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Old 02 October 2008, 19:46   #1
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Gasoline Octane & Performance

Have been reading several engine tech manuals in which it's specified that high octane unleaded gasolines performs and cleans the engine better as having better gas cleaners compared to lesser octane unleaded gasolines.

Ok for this point, was wondering if using unleaded premium 95 octane gasolines compared to same 90 octane would make a difference in speed/engine performance. Don't know if it's my idea but when using 95 octane compared to 90 feel the sib/engine performing much better, with instant punch on the throttle. What are your thoughts about this issue ?

We only have 90/95/97/98 unleaded pure gasolines, with no alcohol mix whatsoever.

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Old 02 October 2008, 20:48   #2
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Our minimum is 95 but there are different ways of measuring it. To think in WW2 Britain had 150 octane!!!

Most engines will only benefit if they are tuned for it. Altering timing and mixture etc. Some modern computer controlled engines haver a sensor which will allow you to take advantage of better fuel.

Having said that most engines will benefit a little in smoothness etc if your wallet will stand it.

Just remember that fresh low octane is better than stale high octane!!!
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Old 03 October 2008, 02:29   #3
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loco - I think you would need to try it to see in your engine, but I doubt it will make a huge difference. as cod says there are differences in how octane is measured in the US and Europe so be cautious when comparing people's claims.
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Old 03 October 2008, 04:10   #4
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I'm not really sure why its sold in the UK as I have never found any difference in any car engines i've tried with the higher octane stuff. I can imagine it giving a small 2 stroke a little edge though, .. maybe my strimmer is crying out for super unleaded and I've denied the little fella all these years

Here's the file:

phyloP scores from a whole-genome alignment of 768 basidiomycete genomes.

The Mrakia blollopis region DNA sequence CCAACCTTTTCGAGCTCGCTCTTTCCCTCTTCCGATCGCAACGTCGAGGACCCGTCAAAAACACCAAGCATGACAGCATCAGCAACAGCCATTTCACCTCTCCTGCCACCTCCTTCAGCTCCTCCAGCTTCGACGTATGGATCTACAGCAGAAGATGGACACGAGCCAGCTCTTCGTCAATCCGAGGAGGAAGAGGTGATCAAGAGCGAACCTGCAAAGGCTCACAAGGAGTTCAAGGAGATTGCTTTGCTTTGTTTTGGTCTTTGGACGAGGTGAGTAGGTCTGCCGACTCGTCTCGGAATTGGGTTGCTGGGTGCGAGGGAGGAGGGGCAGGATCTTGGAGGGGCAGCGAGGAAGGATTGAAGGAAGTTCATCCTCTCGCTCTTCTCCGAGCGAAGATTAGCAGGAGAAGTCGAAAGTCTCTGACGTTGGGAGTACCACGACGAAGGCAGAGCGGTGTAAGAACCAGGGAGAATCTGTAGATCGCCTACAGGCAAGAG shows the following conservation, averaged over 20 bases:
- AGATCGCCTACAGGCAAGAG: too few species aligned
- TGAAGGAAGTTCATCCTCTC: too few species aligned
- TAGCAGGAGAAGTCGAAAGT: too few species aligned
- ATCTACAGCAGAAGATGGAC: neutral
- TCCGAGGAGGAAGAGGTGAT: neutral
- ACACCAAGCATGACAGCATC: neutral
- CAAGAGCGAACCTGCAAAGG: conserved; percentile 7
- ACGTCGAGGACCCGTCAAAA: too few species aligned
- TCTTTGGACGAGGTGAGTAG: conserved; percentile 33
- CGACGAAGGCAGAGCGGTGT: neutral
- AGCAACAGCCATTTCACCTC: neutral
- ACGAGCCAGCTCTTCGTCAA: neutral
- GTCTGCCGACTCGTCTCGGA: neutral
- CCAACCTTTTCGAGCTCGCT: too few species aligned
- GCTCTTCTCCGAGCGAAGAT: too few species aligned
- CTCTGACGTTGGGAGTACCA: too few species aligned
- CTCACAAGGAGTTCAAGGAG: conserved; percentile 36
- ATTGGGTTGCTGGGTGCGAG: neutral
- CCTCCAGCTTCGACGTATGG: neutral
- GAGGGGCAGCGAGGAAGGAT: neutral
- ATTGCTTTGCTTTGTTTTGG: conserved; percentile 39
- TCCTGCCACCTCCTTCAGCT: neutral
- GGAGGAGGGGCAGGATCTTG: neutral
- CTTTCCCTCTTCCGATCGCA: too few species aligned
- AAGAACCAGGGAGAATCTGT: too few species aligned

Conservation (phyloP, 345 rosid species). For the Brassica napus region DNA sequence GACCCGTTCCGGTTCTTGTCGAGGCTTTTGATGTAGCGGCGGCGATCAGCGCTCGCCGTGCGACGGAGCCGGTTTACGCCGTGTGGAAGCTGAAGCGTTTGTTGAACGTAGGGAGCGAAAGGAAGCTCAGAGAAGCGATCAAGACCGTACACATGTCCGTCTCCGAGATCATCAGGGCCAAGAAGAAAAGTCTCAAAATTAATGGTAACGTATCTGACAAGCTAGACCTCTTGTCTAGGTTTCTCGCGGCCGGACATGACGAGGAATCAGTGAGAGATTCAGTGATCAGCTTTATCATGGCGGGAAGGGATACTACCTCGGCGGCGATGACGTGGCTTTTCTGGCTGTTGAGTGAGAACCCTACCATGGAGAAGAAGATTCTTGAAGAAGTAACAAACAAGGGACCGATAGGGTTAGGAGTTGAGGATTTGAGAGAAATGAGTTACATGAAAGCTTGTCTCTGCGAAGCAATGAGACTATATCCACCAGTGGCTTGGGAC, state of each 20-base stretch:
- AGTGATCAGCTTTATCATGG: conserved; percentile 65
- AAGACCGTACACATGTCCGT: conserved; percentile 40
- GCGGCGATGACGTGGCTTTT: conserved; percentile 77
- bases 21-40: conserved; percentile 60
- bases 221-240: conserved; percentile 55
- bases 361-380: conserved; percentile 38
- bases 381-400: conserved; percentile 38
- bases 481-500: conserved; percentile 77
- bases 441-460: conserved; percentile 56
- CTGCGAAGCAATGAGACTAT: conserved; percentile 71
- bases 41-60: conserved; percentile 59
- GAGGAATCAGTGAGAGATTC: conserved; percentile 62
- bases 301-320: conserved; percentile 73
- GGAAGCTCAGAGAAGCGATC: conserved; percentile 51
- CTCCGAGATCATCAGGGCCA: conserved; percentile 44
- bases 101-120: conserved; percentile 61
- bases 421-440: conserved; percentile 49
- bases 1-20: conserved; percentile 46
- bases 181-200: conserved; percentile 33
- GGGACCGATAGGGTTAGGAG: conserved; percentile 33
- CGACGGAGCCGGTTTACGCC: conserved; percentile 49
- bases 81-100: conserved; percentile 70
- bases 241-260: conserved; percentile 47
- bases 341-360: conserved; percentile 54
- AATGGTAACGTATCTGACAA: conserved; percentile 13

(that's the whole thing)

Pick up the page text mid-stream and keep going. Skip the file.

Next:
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Old 03 October 2008, 05:32   #5
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I notice the difference on the bikes between unleaded and super-but all 3 are carbed. Saying that, it makes as much difference if I stick a tablespoon of tcw3 in the tanks
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Old 03 October 2008, 07:06   #6
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Stock setup theirs zero benefit and pretty much all engines are sold to run on low octane fuel. Engines especially 2 stroke with high compression heads, big bore carbs or throttle bodies, ect.. than you would pretty much have no choice but to use higher octane fuel.

Just keep your set up properly tune all the time and you'll have no issues.

Been there done that.

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Old 03 October 2008, 12:14   #7
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loco - I think you would need to try it to see in your engine, but I doubt it will make a huge difference. as cod says there are differences in how octane is measured in the US and Europe so be cautious when comparing people's claims.
Pol, to compare will need to have 2 tanks available, one with 90, other with 95, get a gps and on very calm waters full throttle same given distances with both gasolines to compare: same or better performance. The 90-95 price difference is not a big pocket issue, the largest engine used is a 30 HP, can have a full day divertimento with just 3-95 gas/gal/oil for about $ 15.00. So will stick with 95 octane for the moment. Thanks for all inputs fellow boaters.

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Old 03 October 2008, 14:06   #8
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gasoline octane &performance

I read the same at begining of the summer and checked with my mariner dealer who advised there was no benefit in running the higher stuff, the most important thing was the oil!
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Old 03 October 2008, 14:50   #9
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I read the same at begining of the summer and checked with my mariner dealer who advised there was no benefit in running the higher stuff, the most important thing was the oil!
Maybe run the slight higher gasoline because of having better cleaning components as advertized by gasoline stations, but who really knows. Other issue, would both gasolines form the same amount of carbon builup inside engine ?